Appraising the peer-review process

June 2nd, 2014 in Other Sciences / Other
Credit: thierry ehrmann, CC BY


Credit: thierry ehrmann, CC BY

Most academic papers today are published only after some academic peers have had a chance to review the merits and limitations of the work. This seems like a good idea, but there is a growing movement that wants to retort as Albert Einstein did to such a review process.

Academic review process was different in Einstein's time. In his brilliant career, the only time his work was subjected to blind peer review – the authors don't know the reviewers and vice versa – he showed contempt for what is now the gold standard of science. Was Einstein right to be so suspicious of the peer-review process? Should we learn from him and begin to question the widespread use of peer review in academic science?

The first part of Einstein's career was in the German-speaking world. The German physics journals, in which Einstein published his breakthrough work, didn't have the same peer-review system we use today.

For instance, the Annalen der Physik, in which Einstein published his four famous papers in 1905, did not subject those papers to the same review process. The journal had a remarkably high acceptance rate (of about 90-95%). The identifiable editors were making the final decisions about what to publish. It is the storied editor Max Planck who described his editorial philosophy as:

To shun much more the reproach of having suppressed strange opinions than that of having been too gentle in evaluating them.

Many of the core scientific discoveries were not peer reviewed to modern standards. For example, the publication of the foundational paper describing the double helical structure of DNA by James Watson and Francis Crick in 1953 would have been jeopardised in the context of the classic review system as we know it, because of its speculative nature.

At the prestigious journal Nature, the peer-review system was only formally introduced in 1967. More recently, the discovery of distortion in gravitational waves by a telescope at Harvard – which has crucial consequences for our understanding of the formation of the universe – was presented as preliminary and treated with extreme caution and even sometimes with denigration, because it had not been peer-reviewed.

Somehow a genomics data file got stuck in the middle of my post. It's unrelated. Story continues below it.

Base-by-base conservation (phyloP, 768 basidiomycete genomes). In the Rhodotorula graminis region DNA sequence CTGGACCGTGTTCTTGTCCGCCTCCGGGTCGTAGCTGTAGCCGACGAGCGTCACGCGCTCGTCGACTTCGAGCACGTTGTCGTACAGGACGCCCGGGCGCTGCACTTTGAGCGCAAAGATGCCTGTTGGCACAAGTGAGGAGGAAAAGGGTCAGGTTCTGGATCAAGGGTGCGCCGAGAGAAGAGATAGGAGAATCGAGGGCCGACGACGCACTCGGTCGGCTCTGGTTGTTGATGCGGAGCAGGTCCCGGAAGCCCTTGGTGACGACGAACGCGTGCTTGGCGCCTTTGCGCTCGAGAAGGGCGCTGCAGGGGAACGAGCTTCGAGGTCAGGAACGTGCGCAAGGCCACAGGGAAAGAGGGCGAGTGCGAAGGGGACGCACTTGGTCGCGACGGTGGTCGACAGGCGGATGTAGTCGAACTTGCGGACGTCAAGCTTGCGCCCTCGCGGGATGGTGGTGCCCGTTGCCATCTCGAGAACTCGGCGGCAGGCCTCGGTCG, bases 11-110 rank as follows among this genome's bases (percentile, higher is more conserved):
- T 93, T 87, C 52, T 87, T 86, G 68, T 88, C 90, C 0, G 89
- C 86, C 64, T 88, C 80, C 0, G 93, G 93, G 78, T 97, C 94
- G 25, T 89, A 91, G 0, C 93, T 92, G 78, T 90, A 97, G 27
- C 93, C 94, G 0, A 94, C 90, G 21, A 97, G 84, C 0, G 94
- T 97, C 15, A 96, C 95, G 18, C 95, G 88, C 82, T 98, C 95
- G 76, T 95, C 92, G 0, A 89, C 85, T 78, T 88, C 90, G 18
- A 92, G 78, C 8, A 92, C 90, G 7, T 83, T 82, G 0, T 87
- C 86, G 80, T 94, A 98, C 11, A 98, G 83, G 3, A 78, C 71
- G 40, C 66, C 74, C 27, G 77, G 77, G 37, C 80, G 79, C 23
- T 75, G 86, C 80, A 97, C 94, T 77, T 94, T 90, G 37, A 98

American adventure

It was only after Einstein came to the US in 1935 that he came face to face with the peer review process. He and his younger colleague, Nathan Rosen, sent a paper on gravitational waves to Physical Review, a journal which had established its reputation as the premier physics journal in the US. The paper had the potential to be highly controversial as it challenged the idea that gravitation was a wave.

John Tate, the editor of the journal, hesitated over Einstein's paper for a month. He then send it to a reviewer for comments – his selected reviewer was probably the famously gossipy Howard Percy Robertson, one of Einstein's colleagues at Princeton. The reviewer returned ten pages of comments which cast doubt on many of the central claims in the paper. The editor returned these comments to Einstein, asked him to consider the issues, and make any changes he saw necessary. Here is how Einstein reacted:

We (Mr. Rosen and I) had sent you our manuscript for publication and had not authorised you to show it to specialists before it is printed. I see no reason to address the – in any case erroneous – comments of your anonymous expert. On the basis of this incident I prefer to publish the paper elsewhere.

Although he withdrew the paper from Physical Review, Einstein went on to publish it in a much more low key outlet, the Journal of the Franklin Institute. However, the published version contains substantial revisions. It appears these revisions were largely on the basis of a discussion he had with Robertson at Princeton. The revised version toned down many of his original huge claims. These revisions may have saved him from public embarrassment.

What would Einstein say today?

Some might see this as an amusing historical incident. But we think it contains some important lessons for scientists of all kinds today. This is because it reflects the current tension regarding the peer-review system.

The story reminds us that double-blind peer review is only a relatively recent invention. For most of history of science, scientific advances were judged in a much more open and public fashion. It also shows us that the peer-review process can provoke displeasure among even the greatest. It can mean scientists not listening to criticism. Sometimes the result is that many ideas don't see the light of day.